Krueger: Epidemic of bomb scares

Emily Krueger

On the morning of Oct. 16, a suspicious object was reported to the ISU police. The events that followed included roping off the entrance to the campus library and the front of the Hub, the arrival of the Ames fire marshals and a bomb squad car.

Later on, the item suspected to be an explosive was considered harmless.

Nevertheless, I was intrigued. I could feel my “inner journalist” instinct tingling. Honestly, if I didn’t have a couple test reviews and an exam to study for, I would have made my way over to the site to investigate. Instead, I tracked the story on my iPhone throughout the day.

The small talk around campus was unbelievable. The whispering during class periods, the crazy Facebook posts, and the steady stream of updates on the Iowa State Daily website — even the chatter on the buses got me to pondering what I considered an intense circumstance at the given moment.

Most people were not concerned.

I overheard about 50 or so stories about bomb pranks during student’s high school senior year. A few kids shrugged it off as no big deal. One student bragged that his school had had four bomb threats within the last few months of his senior year. None of the bomb threat stories I heard actually involved a dangerous explosive — just a bunch of kids thinking they could get out of class early.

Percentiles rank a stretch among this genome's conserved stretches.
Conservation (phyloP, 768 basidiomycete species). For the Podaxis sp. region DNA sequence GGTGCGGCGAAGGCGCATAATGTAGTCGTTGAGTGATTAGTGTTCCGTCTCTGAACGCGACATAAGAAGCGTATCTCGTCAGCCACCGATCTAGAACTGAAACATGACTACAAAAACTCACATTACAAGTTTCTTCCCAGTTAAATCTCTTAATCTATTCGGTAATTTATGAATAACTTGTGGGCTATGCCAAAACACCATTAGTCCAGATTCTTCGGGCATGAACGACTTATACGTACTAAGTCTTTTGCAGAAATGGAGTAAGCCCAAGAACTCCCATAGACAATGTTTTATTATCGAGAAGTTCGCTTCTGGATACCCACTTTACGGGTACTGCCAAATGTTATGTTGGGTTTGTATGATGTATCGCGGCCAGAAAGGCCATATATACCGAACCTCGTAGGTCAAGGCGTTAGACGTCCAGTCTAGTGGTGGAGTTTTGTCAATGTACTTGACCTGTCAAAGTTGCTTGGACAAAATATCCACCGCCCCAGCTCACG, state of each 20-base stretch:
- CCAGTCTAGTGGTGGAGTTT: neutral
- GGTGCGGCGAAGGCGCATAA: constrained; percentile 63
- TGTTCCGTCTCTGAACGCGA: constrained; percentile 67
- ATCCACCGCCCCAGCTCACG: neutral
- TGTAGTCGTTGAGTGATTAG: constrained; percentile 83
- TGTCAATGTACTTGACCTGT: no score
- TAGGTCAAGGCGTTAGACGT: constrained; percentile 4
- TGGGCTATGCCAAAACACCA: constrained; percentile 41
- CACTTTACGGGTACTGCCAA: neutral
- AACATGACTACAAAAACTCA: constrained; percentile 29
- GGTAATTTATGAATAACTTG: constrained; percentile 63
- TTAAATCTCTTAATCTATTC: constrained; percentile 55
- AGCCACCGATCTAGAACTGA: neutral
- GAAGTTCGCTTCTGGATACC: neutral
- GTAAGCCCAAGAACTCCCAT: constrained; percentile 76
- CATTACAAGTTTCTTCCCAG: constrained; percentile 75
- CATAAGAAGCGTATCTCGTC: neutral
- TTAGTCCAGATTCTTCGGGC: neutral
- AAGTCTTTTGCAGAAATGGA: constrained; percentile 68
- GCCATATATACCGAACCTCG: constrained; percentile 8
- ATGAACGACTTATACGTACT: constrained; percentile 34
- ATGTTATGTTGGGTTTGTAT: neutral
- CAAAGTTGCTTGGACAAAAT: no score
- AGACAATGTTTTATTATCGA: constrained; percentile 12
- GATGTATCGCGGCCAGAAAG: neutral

Statistically, very few bomb threats are genuine within school districts. While an advantage for students might be that they get out of class for a day or two, I think that this leisure time is irrelevant. Surprisingly, the government does not keep track of all the bomb threats or scares statistics. This could be due to schools such as one in a Maryland school district which reported 150 bomb threats and 55 arrests in a single year!

Obviously, the problem is more concerning than a single fake bomb scare.

I think students fail to realize the complexity of calling in a prank bomb threat. It might be fun to a few individuals involved in a senior prank, but what about everyone else? Police and fire marshals are taken from other important tasks to guard the perimeter around what could be a potentially dangerous situation. Students miss out on classes and valuable education, while elementary teachers try their best to calm scared and crying little ones.

Clearly the bomb epidemic is spiraling out of control. Even if proven to be false, bomb scares carry a real threat directed at schools and students. It’s not just a prank or something to be laughed at; it could even be considered as small-time terrorism, whether or not it’s a sham.

In the midst of our current flurry of political happenings, the shutdown and reopening of our federal government, this column may fall on deaf ears. I mean, why worry about fake bomb threats when there is so much more going on in our country right now. Maybe it’s why I wrote on the topic. I think change begins with a few people willing to listen and make a stand.

And when it comes to the rampant bomb scares in America, something needs to change.